We don’t have to always get it right or know exactly what to do in order to trust ourselves. Our self-trust can grow even through mistakes and uncertainty when we treat ourselves with kindness and stay with ourselves to figure things out.
What about those times when we let ourselves down in a way that makes us question whether we can really trust ourselves to have our own backs?
This can happen in a specific event where we let ourselves down or do something that feels wildly out of integrity. It can also happen more subtly as we slip back into old patterns of choosing what will please others, not following through on commitments, or treating ourselves harshly.
Does acting towards ourselves in a way that doesn’t feel trustworthy mean we cannot be trusted?
Of course, if we regularly do things that undermine our self-trust, then we are showing ourselves again and again that we can’t be counted on. Even a one-time breach of trust will have consequences.
Our relationship with ourselves, however, is ongoing. It is never too late to show ourselves that we are willing to acknowledge what isn’t working, change course, and begin again.
Forming more trustworthy habits and rebuilding our trust may take time and attention. We get to choose—do we give up on ourselves and dismiss ourselves as untrustworthy or do we do what is necessary to repair our relationship with ourselves?
Acknowledge what eroded your trust
One of the first things to do is to name what happened. Acting in a way that shakes our self-trust doesn’t feel good. It’s tempting to try to cover up, excuse, or downplay the ways we’ve let ourselves down. While it may feel like a relief in the moment to avoid acknowledging what happened, it’s hard to trust someone who denies our experience or pretends everything is fine when it’s not.
If, however, we are willing to objectively name what happened without beating ourselves up about it, then we’re showing ourselves that we’ll take responsibility, even when it’s uncomfortable. From there we can figure out how we want to handle it.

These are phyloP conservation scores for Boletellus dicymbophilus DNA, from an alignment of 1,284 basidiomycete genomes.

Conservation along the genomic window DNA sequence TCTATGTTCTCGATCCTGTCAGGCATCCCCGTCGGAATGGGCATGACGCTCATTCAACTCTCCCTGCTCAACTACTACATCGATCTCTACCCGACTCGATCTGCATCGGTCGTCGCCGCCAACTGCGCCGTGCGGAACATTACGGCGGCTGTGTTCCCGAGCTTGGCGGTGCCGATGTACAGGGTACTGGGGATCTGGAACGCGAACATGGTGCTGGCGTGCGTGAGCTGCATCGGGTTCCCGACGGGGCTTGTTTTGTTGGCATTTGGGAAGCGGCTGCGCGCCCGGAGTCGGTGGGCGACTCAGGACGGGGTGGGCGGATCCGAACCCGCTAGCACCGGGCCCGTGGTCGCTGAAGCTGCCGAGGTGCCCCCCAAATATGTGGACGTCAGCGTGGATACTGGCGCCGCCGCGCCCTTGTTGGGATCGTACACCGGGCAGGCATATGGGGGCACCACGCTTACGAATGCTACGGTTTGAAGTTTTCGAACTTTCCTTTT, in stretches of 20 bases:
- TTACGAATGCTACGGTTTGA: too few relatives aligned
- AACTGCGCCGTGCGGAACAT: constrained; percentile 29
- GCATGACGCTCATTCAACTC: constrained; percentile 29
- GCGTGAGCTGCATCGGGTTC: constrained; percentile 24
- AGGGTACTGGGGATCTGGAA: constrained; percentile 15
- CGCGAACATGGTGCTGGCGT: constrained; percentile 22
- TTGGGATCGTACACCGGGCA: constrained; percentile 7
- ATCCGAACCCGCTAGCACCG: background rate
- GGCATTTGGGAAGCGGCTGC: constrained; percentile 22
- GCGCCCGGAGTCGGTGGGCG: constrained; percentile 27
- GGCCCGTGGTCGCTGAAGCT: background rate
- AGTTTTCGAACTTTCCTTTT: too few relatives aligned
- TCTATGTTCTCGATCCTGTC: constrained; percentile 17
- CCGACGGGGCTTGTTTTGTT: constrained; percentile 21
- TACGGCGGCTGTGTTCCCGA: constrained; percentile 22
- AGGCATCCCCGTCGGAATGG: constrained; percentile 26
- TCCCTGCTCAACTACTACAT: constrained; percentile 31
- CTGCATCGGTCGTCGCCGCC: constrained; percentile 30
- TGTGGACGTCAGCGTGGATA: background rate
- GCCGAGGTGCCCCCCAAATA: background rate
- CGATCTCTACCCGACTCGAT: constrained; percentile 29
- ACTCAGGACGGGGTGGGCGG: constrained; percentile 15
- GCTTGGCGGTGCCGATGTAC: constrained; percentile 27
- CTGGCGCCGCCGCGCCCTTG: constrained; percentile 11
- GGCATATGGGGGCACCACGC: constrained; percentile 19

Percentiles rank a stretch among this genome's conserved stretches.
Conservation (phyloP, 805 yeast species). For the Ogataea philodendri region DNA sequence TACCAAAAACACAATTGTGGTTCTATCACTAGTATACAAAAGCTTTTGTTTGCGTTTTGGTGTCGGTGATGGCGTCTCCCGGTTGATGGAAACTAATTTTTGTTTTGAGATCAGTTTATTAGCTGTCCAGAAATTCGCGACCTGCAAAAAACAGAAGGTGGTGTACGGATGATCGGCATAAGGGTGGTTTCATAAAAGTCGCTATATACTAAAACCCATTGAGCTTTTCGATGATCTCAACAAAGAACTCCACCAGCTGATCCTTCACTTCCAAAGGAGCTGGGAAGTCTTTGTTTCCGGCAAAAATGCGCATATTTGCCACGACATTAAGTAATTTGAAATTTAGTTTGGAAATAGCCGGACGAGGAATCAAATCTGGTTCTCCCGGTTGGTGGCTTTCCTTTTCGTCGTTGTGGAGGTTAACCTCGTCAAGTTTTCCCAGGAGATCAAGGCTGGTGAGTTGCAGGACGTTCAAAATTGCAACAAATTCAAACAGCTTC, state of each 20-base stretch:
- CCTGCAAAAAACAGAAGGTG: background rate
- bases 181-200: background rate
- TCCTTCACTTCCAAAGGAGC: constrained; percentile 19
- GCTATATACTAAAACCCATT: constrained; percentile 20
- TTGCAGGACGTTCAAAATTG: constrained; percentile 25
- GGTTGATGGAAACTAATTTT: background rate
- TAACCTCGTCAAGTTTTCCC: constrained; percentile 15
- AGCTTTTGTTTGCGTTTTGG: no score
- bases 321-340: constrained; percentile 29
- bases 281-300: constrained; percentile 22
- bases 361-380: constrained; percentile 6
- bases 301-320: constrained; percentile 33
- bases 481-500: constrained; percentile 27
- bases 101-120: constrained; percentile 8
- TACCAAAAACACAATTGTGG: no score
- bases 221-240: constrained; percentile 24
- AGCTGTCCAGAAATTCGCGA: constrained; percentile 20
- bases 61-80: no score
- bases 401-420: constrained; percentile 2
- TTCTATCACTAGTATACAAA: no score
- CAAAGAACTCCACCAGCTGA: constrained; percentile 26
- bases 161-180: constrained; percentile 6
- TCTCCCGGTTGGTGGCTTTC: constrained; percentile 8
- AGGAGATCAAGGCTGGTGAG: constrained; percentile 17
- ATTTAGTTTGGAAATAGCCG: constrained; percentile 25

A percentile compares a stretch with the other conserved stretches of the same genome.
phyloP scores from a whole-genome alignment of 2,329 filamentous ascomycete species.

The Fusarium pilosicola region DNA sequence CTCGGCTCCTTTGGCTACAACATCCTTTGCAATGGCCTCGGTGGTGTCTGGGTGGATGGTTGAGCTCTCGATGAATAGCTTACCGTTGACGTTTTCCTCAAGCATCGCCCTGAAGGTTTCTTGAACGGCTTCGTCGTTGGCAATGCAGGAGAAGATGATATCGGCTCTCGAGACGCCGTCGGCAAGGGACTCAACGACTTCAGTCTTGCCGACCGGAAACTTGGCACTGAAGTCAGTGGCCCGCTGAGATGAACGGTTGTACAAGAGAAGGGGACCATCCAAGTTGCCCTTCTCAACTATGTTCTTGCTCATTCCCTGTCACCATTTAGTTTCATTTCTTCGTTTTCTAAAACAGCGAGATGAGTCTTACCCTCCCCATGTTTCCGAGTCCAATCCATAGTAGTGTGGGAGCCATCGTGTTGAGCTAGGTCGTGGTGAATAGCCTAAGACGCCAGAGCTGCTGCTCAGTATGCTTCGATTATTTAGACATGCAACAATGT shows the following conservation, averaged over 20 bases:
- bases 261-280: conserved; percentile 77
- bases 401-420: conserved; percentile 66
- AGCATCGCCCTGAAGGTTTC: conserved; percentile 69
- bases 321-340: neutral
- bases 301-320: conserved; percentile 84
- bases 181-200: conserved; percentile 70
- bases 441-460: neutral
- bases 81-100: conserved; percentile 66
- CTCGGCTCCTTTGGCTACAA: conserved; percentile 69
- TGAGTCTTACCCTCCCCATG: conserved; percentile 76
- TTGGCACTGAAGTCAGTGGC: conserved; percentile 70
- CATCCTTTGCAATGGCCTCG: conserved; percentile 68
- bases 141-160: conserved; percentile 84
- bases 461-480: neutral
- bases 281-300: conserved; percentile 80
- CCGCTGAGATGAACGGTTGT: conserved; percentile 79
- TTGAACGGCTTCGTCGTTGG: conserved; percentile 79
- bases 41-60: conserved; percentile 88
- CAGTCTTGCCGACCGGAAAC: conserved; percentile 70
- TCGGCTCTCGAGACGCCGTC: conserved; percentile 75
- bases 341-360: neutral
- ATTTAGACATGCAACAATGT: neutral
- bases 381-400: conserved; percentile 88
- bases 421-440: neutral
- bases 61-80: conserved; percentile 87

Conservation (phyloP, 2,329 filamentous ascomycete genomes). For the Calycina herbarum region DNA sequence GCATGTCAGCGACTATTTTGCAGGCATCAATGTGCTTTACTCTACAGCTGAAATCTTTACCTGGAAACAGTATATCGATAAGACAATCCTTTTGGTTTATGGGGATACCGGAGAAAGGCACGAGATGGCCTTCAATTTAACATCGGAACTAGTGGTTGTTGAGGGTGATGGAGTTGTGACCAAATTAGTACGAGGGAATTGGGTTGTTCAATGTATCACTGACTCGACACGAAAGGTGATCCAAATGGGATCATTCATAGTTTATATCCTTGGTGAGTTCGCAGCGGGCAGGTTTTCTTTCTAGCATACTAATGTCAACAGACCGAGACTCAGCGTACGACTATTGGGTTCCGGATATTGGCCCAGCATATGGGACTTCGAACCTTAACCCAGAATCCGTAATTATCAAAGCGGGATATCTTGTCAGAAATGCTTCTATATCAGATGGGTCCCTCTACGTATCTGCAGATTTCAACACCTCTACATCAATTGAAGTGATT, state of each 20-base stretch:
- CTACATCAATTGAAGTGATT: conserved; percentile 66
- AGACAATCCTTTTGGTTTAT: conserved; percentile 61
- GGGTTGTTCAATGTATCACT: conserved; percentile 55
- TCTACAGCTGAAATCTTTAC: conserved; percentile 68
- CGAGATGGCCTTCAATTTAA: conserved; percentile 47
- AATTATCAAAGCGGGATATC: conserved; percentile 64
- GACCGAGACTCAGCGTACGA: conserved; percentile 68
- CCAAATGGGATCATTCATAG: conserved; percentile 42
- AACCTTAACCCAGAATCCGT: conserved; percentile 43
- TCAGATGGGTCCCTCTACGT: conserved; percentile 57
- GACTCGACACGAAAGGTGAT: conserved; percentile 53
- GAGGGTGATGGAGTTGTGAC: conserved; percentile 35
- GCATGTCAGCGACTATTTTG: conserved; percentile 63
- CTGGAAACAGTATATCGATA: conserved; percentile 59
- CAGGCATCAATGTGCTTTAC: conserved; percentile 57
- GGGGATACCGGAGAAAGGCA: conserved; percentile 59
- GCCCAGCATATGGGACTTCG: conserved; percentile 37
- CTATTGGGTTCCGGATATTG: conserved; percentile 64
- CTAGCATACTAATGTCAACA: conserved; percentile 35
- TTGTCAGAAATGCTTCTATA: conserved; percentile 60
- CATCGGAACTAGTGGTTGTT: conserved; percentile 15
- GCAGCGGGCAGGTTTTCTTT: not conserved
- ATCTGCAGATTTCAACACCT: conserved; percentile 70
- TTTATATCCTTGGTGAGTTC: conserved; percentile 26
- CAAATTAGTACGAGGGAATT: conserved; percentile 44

Feel what you feel
Another important piece is to give ourselves space to feel however we feel. There can be all sorts of emotions that come up when our trust has been shaken. We might feel angry, disappointed, frustrated, ashamed, and so on. (Try using a list of emotions or a feelings wheel to get specific about what you are feeling.)
We can tally up all the logical reasons why we can or can’t be trusted, but none of that is going to change how we feel. While it may be uncomfortable, experiencing emotions is not what gets in the way of our trust. It’s how we respond to those emotions that makes the difference.
Trying to avoid feeling our emotions is a way of denying our experience and doesn’t actually get rid of them. Acknowledging our feelings and giving ourselves space to process them actually helps them move through us.
Treat yourself with kindness
It doesn’t feel good when someone lets us down. It doesn’t feel good to know we’ve let someone down. It can feel extra tricky when we’re the one on both sides of the equation.
The key here is letting ourselves have our uncomfortable feelings without treating ourselves unkindly in the process. It’s hard to trust someone who only allows us to feel a certain way.
We can feel angry about how we acted without being mean to ourselves. We can feel ashamed without making it mean we’re unworthy of support. We can be disappointed without giving up hope that we can be trusted to show up differently.
When I’m not being intentional about how I treat myself, I tend to be harsh and critical. Instead of letting myself feel whatever I’m feeling, I’m more likely to tell myself I should not feel that way or rush to a solution. None of that is helpful.
For me, what is helpful is when someone is willing to acknowledge how it feels to be in that place of eroded trust, while being there to support me while I figure out what’s next. That someone can be me.
Choose what’s next
Building self-trust is a process. So is rebuilding it after a setback.
It’s not always helpful to skip straight to doing whatever we can to fix it. Part of rebuilding our self-trust is showing ourselves that we’ll be there with whatever is going on in the moment without demanding that we be someone or somehow else.
At the same time, rebuilding trust is not a passive thing. We get to show ourselves that we can make adjustments and try again.
While it can take a single action or choice to send our trust tumbling, a one-off grand gesture is not likely to rebuild it. It is continuing to come back to ourselves, no matter how imperfectly, that renews our belief that we can be counted on.
We can start small and build from there. What helped before? What else are you willing to try? How have you changed and what in your life needs to change to support where you are today?
Maybe there are apologies to make or messes to clean-up. Maybe there’s something we need to recommit to or maybe it’s time to choose something different. If there are things we’ve been avoiding, it builds our trust when we’re willing to take a look.
Again, this is not about figuring out how to do it perfectly this time. That’s too fragile.
Rebuilding our self-trust isn’t a guarantee that we won’t undermine our self-trust in this way again (or a different way). Much more important than always getting it right is refusing to give up on ourselves. We get to choose again and again to be on our own side.